Letitia Whitehall, a 14-year-old girl from Kirkland, was murdered on Halloween Eve, 1926, on her way home from the dentist. For the next three months, the local police and the Sheriff’s office were stymied in their search for the assailant. Rumors, allegations, and innuendo, many of which were spread by the press, exacerbated the situation. Faced with an angry populace, King County prosecutor Ewing D. Colvin accused the dentist, Chester C. Dobbs, of committing the foul deed, with little or no evidence.
Digging for Clues
Dr. Chester C. Dobbs was questioned many times during both the investigation and the coroner’s inquest and had been most forthcoming with information. He claimed to have walked into downtown Kirkland the night of the murder to shop for groceries and to listen to football scores on the drugstore’s radio. This was borne out by people who vouched for his whereabouts.
This meant little to the prosecutor and the Sheriff. After months of dry leads elsewhere, they needed a killer, and Dobbs seemed, to them, to be the most logical choice -- He knew the victim well, and was the last to see her alive. All that was lacking was a motive, evidence, eyewitnesses, and/or a confession.
Colvin went looking for more clues. One week before Christmas, the prosecutor secretly had Letitia Whitehall’s body dug up, without informing her parents. A chemical analysis was made of her stomach contents and it appeared that cocaine was found.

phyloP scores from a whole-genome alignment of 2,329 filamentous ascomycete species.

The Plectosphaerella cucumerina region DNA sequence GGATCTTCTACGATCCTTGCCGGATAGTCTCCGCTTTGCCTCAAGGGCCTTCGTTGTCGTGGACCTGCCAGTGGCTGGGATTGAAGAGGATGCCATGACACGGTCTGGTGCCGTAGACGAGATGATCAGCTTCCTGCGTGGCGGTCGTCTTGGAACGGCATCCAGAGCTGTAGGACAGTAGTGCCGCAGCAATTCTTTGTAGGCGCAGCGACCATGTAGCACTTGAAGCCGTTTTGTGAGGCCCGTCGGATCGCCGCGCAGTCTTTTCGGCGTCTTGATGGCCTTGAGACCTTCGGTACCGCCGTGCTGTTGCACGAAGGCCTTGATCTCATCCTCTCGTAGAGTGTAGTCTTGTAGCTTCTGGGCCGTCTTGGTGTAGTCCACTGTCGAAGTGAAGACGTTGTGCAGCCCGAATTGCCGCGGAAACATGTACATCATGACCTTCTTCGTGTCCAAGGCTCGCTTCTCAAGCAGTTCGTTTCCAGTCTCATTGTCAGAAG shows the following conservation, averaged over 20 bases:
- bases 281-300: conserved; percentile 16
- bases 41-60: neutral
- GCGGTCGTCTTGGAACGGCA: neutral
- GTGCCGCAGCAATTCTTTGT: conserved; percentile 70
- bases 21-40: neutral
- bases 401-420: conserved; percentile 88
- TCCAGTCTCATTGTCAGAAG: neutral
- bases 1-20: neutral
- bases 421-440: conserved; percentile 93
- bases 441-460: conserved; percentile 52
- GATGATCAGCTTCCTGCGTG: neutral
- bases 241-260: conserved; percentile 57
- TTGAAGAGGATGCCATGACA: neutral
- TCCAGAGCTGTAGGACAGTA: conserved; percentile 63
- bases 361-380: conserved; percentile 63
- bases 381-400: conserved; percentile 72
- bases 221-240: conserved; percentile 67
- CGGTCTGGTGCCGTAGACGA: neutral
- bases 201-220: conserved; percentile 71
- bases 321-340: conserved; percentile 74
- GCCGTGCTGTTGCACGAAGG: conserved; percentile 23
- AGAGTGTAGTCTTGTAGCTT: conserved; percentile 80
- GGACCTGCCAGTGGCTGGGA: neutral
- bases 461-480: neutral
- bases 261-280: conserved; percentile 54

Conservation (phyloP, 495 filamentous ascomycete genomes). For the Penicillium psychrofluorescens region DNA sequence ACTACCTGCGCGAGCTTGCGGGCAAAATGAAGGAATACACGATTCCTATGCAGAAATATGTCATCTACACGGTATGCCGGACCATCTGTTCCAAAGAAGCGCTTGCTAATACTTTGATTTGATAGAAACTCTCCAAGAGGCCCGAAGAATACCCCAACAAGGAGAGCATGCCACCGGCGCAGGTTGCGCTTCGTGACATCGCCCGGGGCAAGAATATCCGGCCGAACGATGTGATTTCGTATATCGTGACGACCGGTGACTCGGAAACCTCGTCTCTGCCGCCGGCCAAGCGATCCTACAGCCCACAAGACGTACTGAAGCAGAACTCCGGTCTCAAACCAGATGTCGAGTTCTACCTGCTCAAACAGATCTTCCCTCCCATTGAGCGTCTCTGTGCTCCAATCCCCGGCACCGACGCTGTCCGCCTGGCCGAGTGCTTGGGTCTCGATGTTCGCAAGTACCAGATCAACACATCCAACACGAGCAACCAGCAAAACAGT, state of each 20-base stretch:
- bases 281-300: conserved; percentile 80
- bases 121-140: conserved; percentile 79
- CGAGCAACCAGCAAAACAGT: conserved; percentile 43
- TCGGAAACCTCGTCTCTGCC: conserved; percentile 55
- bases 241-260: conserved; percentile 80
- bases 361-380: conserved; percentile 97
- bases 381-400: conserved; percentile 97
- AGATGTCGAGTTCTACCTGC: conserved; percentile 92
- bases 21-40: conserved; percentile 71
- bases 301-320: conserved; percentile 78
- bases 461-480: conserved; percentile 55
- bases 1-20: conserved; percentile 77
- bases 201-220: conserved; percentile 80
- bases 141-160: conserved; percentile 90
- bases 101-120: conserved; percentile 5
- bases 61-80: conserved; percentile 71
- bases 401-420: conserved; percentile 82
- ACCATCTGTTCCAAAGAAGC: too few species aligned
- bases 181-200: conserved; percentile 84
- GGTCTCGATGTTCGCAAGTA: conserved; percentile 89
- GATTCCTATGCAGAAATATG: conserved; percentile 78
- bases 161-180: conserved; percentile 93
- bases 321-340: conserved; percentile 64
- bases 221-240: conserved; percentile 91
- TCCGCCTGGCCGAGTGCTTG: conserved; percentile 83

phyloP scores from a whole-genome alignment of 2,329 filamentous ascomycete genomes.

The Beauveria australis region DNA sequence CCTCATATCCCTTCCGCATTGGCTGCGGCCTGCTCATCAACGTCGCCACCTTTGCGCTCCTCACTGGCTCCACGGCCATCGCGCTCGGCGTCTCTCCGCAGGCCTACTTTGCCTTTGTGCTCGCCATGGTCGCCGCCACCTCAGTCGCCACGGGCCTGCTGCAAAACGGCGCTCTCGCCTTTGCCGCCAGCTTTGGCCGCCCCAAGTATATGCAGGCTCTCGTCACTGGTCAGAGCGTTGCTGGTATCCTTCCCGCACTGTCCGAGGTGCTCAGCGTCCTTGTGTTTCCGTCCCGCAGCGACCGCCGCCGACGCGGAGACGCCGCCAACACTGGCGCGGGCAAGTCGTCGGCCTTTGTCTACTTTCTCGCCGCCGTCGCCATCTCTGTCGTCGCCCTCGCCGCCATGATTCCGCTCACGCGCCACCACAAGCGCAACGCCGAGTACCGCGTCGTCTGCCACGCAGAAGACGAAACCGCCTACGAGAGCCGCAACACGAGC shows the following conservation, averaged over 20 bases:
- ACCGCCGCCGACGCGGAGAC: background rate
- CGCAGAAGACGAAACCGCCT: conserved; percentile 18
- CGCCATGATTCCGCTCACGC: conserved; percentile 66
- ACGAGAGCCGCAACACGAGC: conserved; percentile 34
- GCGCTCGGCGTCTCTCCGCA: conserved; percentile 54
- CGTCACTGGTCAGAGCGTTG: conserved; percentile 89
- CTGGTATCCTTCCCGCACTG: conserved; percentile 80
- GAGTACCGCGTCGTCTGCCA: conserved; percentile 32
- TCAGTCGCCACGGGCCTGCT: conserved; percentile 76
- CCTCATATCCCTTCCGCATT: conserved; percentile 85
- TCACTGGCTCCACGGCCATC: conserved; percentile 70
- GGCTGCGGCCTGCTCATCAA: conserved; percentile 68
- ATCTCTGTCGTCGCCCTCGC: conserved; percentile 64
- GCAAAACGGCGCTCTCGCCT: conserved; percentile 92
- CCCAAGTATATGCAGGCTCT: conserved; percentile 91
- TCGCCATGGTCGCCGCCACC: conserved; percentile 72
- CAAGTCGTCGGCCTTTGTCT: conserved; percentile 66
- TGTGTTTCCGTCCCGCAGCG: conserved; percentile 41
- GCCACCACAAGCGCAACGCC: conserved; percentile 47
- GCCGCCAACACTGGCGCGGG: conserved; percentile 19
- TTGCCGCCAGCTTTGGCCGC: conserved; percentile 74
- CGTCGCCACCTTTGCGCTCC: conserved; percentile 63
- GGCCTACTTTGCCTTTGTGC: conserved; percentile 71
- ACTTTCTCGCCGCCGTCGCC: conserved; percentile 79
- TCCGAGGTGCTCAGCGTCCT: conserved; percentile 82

On January 22, 1927, deputies raided Dobbs' Kirkland home without a warrant, and hauled in the doctor for more questioning. They were looking for cocaine. No dope was found, and Dobbs continued to stand firm with his alibi. During the next week, the police raided his home twice more. They found nothing.
Armed with little or no evidence, Colvin accused Dobbs of murder on January 27 and had him arrested. Dobbs hired attorney George Crandell, who immediately complained that his client was arrested without due process. Crandell fought to release Dobbs on low bail, but the Prosecutor set the amount at $25,000.
Dobbs’ wife Alice rallied a number of respected Kirkland businessmen. Most people in Kirkland felt that the dentist was being railroaded. Within a few days, the money was raised -- well over the amount needed. Dobbs was released and he returned home, pending the trial. The townspeople hailed him as a martyr.
No Evidence? No Problem!
Meanwhile, Colvin claimed to have valuable bits of information from anonymous tipsters. "Information" from tipsters who decline to give a name is totally useless in a court of law. Dobbs’ first hearing was delayed for weeks, while Colvin looked for solid evidence. During this time the newspapers printed every fact or rumor they could get their hands on.